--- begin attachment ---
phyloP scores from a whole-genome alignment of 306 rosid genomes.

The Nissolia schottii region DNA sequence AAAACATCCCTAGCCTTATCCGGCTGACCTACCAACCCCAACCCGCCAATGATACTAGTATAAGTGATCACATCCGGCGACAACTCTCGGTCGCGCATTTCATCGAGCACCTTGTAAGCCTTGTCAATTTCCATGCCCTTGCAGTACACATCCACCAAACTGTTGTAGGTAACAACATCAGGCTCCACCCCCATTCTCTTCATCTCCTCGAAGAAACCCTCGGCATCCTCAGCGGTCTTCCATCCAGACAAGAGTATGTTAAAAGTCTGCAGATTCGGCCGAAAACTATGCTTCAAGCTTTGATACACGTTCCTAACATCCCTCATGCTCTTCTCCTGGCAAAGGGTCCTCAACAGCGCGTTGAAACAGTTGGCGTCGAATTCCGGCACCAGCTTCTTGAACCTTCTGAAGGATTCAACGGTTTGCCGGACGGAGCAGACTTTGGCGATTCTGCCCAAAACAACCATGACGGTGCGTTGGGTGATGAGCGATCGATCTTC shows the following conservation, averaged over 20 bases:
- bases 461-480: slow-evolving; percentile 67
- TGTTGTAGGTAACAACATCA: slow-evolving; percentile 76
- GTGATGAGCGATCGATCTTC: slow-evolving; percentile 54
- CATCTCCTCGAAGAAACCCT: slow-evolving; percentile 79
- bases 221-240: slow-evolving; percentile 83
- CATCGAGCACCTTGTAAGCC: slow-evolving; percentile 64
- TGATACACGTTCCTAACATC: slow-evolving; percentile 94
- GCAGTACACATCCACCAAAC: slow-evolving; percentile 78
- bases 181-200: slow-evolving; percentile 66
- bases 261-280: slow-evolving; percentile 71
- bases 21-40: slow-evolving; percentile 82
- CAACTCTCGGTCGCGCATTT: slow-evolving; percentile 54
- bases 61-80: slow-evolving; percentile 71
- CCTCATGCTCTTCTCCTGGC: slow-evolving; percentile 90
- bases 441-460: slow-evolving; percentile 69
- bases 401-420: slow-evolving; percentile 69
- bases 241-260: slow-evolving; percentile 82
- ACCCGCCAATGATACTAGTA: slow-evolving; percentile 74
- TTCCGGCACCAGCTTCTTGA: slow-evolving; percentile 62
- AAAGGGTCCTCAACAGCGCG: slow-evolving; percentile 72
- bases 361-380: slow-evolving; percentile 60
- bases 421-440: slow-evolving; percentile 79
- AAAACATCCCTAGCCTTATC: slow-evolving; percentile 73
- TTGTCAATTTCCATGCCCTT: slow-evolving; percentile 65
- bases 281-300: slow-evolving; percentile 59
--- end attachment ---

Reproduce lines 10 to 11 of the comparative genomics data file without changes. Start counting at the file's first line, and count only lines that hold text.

- GCAGTACACATCCACCAAAC: slow-evolving; percentile 78
- bases 181-200: slow-evolving; percentile 66